A group of history professionals gathered in 2012 to answer this very question—What is the Value of History? The statement they published in 2014 has become a beacon and a guide for anyone trying to convince others of the importance of history. Their statement highlights why history is important to us, our communities and our future, and is relevant to our experience as P.E.O.s,
and as women.
To paraphrase, the statement’s key points are as follows. History nurtures personal and collective identity in a diverse world. Our history as P.E.O.s is our own and if we don’t preserve it, who will? History teaches vital skills. Imagine trying to figure out what do as a member or an officer without the experiences of those who served before us or the manuals they wrote for us. History is the foundation for strong vibrant communities. It is clear the local chapters who value history often have a strong foundation and a vibrant chapter life. History helps people envision a better future. You can’t decide where you want to go if you don’t know where you’ve been! History inspires leaders and offers positive role models. And finally, history, saved and preserved, is the foundation for future generations. It’s our ongoing gift to them.
That same group of professionals later published a list of the five qualities2 that are necessary for a relevant history experience. These five qualities are intended to be used as guidelines for institutions that history experiences, but they seem applicable to P.E.O., our mission, our projects and our chapters as well. 1. Our P.E.O. experiences should be rooted in historical quality. 2. They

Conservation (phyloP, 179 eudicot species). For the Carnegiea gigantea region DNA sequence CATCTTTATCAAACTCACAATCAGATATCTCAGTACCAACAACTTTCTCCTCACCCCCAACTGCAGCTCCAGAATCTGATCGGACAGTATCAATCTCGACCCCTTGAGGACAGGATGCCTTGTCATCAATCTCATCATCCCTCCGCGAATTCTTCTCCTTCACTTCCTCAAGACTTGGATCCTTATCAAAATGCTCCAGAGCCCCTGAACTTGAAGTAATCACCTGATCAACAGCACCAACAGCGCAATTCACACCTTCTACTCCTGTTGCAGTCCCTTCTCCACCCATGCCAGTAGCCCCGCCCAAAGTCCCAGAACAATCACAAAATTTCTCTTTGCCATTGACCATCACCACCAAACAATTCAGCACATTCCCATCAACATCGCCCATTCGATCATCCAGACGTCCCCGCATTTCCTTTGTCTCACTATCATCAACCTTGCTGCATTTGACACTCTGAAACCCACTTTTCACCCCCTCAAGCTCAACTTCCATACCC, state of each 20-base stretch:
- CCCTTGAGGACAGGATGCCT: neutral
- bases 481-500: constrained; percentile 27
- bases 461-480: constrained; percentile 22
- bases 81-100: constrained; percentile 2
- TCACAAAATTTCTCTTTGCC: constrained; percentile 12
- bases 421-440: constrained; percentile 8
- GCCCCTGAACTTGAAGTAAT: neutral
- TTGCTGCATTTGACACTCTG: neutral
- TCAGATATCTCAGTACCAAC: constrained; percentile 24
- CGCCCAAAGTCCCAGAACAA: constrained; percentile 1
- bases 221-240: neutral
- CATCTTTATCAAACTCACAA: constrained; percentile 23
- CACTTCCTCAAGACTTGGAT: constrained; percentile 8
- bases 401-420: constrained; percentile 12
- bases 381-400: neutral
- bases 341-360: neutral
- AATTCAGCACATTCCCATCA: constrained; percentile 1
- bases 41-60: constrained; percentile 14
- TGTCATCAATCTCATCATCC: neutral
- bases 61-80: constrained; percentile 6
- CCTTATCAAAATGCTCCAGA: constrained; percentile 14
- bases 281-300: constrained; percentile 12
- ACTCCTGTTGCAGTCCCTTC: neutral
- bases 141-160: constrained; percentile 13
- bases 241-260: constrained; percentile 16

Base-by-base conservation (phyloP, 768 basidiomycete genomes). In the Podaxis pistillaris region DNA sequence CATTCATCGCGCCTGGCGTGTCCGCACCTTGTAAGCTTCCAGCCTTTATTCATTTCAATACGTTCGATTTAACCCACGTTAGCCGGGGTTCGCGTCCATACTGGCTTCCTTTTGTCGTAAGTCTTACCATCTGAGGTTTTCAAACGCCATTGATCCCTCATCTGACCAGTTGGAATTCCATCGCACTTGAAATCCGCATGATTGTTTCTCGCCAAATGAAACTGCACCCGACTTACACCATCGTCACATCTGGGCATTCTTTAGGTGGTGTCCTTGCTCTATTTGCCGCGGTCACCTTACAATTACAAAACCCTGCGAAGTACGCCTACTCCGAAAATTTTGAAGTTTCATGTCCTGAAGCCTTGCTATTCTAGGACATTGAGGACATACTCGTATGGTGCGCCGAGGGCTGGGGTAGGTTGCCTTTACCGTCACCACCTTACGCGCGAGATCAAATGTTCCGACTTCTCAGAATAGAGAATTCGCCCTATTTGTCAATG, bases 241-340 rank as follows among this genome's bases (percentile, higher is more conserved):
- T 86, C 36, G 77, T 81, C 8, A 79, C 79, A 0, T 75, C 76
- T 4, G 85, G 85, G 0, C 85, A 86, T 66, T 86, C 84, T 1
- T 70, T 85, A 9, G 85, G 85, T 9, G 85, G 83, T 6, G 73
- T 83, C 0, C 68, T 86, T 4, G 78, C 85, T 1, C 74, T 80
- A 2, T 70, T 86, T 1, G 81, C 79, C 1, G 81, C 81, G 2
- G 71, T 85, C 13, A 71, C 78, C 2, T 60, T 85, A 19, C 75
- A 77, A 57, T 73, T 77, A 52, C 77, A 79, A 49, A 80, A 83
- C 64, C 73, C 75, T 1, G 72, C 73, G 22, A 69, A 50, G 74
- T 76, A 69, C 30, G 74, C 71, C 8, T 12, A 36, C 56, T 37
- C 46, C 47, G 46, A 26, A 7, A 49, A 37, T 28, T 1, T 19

should be applicable to our members and the communities we serve. 3. They should be impactful. 4. They should be current and timely. 5. They should encourage the participants to become and remain connected.
As the newly-appointed Historian for International Chapter, I am thrilled that so many in our Sisterhood, especially the leaders at the International and state/provincial/district levels, recognize the value of history. My inbox is always full of questions about the history of P.E.O., as well as more contemporary dilemmas about the best ways to record a chapter’s history and how store collections. There are questions about what should be tossed and what should be kept. If something is kept, how should they keep it? “Keep it all!” is of course an absurd answer, but always my first impulse. And still, other exasperated members with overflowing file boxes in their basement wonder why we should keep anything. As we celebrate 155 years of P.E.O., imagine how different the